Coronavirus

This illustration reveals the ultrastructural morphology exhibited by coronaviruses.
Credit Centers for Disease Control and Prevention

Find the latest WUWM and NPR coverage on COVID-19, the disease caused by the new coronavirus, here.

See the most recent Wisconsin and Milwaukee County numbers.

People who've tested positive for COVID-19 have a range of symptoms, including fever, cough, and shortness of breath. Most people develop mild symptoms. But some people, usually with pre-existing medical conditions, may develop more serious illness. Symptoms may appear in as few as two days or as long as 14 days after contact with someone who has COVID-19, believes the Centers for Disease Control and Prevention.

The CDC has shared some tips to prepare your home for community transmission of the disease. To protect yourself, health officials recommend you:

  • Wear a face mask that covers your nose and mouth when in public settings or around people who don't live in your household.
  • Wash your hands often with soap and water for at least 20 seconds.
  • Use an alcohol-based hand sanitizer with at least 60% alcohol when soap and water are unavailable.
  • Avoid touching your eyes, nose, and mouth with unwashed hands.
  • Inside your home: Avoid close contact with people who are sick.
  • Outside your home: Put six feet of distance between yourself and people who don’t live in your household.
  • Stay home when you are sick.
  • Clean and disinfect frequently touched objects and surfaces using a regular household cleaning spray or wipe.

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Ann-Elise Henzl

Gov. Tony Evers says COVID-19 vaccinations of residents and staff are now underway at some Wisconsin long-term care facilities, including nursing homes. Eligible sites are paired with two large pharmacy chains, which will provide storage and handling of the Moderna brand vaccine, as well as scheduling, administering the drug and reporting its use. 

About 57,000 doses will initially be available for the long-term care facilities.  The Wisconsin Department of Health Services says the vaccination program at those sites will continue for about two months.

Updated on Dec. 30 at 11:15 a.m. ET

President Trump has signed a major legislative package that includes coronavirus relief and government spending for the next fiscal year.

Just after Congress passed the bill last week — and shortly before Christmas — the president called the measure a "disgrace," in part for not having high enough direct payments to Americans, a move his own party had been against.

For American families and their children, school is more than just a building. It's a social life and a community, an athletic center and a place to get meals that aren't available at home. The coronavirus pandemic has disrupted — and continues to disrupt — the lives of U.S. students in profound ways.

Little Havana is a neighborhood in Miami that, until the pandemic, was known for its active street life along Calle Ocho, including live music venues. There you can find examples of the quintessential ventanita serving Cuban coffee and a historic park where men gather to play dominoes.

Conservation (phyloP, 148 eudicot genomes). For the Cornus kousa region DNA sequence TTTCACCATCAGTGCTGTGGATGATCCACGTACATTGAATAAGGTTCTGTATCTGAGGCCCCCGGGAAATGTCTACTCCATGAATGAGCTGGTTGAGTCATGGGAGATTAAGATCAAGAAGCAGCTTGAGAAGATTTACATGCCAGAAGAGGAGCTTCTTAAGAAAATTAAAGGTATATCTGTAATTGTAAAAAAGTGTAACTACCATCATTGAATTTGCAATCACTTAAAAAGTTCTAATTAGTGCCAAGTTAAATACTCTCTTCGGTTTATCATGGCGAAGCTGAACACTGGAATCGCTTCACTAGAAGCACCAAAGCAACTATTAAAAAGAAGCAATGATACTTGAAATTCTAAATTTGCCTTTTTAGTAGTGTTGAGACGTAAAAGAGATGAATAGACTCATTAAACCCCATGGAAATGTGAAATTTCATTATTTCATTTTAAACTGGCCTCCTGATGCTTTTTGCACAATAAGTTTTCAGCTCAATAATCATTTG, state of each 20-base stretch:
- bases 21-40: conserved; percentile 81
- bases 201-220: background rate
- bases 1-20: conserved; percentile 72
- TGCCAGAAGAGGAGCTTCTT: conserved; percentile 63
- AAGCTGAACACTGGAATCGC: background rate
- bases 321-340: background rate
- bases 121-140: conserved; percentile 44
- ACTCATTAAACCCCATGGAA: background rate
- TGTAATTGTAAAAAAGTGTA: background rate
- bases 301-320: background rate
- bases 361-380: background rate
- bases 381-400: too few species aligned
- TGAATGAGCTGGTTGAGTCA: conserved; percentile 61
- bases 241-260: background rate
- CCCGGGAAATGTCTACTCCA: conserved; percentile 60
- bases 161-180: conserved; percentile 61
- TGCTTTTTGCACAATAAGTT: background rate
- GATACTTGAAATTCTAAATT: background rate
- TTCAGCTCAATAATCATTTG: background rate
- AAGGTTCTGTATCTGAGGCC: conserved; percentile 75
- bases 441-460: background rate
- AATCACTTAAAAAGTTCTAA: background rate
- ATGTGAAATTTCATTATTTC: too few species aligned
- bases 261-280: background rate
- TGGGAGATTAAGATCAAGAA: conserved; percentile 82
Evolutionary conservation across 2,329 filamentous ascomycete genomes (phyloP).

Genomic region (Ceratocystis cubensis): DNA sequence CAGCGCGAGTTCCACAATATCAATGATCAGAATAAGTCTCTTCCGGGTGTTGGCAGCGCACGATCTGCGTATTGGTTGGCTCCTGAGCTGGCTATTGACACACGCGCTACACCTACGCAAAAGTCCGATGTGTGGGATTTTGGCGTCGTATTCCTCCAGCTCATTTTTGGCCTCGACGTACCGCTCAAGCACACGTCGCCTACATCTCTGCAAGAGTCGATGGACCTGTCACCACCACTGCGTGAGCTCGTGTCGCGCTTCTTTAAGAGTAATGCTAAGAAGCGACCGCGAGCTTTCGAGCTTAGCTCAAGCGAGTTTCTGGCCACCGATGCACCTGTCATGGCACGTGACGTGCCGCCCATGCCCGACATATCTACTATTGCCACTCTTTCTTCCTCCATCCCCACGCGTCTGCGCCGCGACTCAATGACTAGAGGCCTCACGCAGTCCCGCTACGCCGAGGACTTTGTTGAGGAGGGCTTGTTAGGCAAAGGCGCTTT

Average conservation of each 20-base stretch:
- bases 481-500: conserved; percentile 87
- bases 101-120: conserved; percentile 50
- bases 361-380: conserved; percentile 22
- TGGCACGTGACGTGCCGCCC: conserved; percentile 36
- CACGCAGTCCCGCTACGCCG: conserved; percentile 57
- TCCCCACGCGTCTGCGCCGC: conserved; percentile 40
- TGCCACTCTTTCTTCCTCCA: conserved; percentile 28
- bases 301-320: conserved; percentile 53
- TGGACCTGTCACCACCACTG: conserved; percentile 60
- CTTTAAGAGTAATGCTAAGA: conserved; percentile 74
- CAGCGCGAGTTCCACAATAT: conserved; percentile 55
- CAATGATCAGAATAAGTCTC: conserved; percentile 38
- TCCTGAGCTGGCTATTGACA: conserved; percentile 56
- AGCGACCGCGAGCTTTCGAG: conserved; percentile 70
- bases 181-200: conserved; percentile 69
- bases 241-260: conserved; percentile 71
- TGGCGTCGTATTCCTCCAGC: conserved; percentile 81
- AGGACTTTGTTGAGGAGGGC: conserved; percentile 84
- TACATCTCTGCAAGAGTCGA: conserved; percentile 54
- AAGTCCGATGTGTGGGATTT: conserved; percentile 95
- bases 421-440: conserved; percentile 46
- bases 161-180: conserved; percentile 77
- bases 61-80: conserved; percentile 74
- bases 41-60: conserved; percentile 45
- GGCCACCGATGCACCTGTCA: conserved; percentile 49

The New York Legislature approved a sweeping eviction ban for tenants living in the state, giving residents fearful of losing their homes during the pandemic some relief at least until May.

Updated at 10 p.m. ET

The House voted to increase coronavirus disaster relief payments for Americans to $2,000 per person on Monday in a bid by Democrats to capitalize on political divisions among Republicans.

Dr. James Phillips, the Walter Reed physician who criticized President Trump's decision to greet supporters outside the facility where he was being treated for COVID-19, has worked his last shift at the hospital. "I stand by my words, and I regret nothing," Phillips wrote on Twitter.

Updated at 9:30 p.m. ET

President Trump on Sunday night signed a massive coronavirus relief and spending package, relenting on a measure he had called a "disgrace" days earlier.

The legislation, which combines $900 billion in COVID-19 aid with government funding through September 2021, was passed by large majorities in both chambers of Congress on Dec. 21 — only to see Trump blindside legislators the next day and blast the bill.

In a statement Sunday night, Trump said lawmakers will pursue some of his sought-after changes.

Sarah McCammon speaks with Dr. Teena Chopra, an infectious disease specialist, about how holiday travel will impact an already struggling American health system.

Copyright 2020 NPR. To see more, visit https://www.npr.org.

SARAH MCCAMMON, HOST:

With another COVID-19 relief bill awaiting his signature or veto, what's President Trump's end game? A new Congress begins Jan. 3, a new president in 24 days, and millions of Americans are struggling.

Copyright 2020 NPR. To see more, visit https://www.npr.org.

SARAH MCCAMMON, HOST:

A second wave of COVID-19 is rippling across Brazil. The latest hot spot is Rio de Janeiro, hometown of President Jair Bolsonaro. Even so, he is continuing to subvert efforts to control the pandemic.

Copyright 2021 NPR. To see more, visit https://www.npr.org.

SARAH MCCAMMON, HOST:

Latest On COVID-19 Vaccine Rollout

Dec 27, 2020

The European Union begins a rollout of a COVID-19 vaccine to its nearly 450 million people. A 101-year-old nursing home patient became Germany's first vaccinated person.

Copyright 2020 NPR. To see more, visit https://www.npr.org.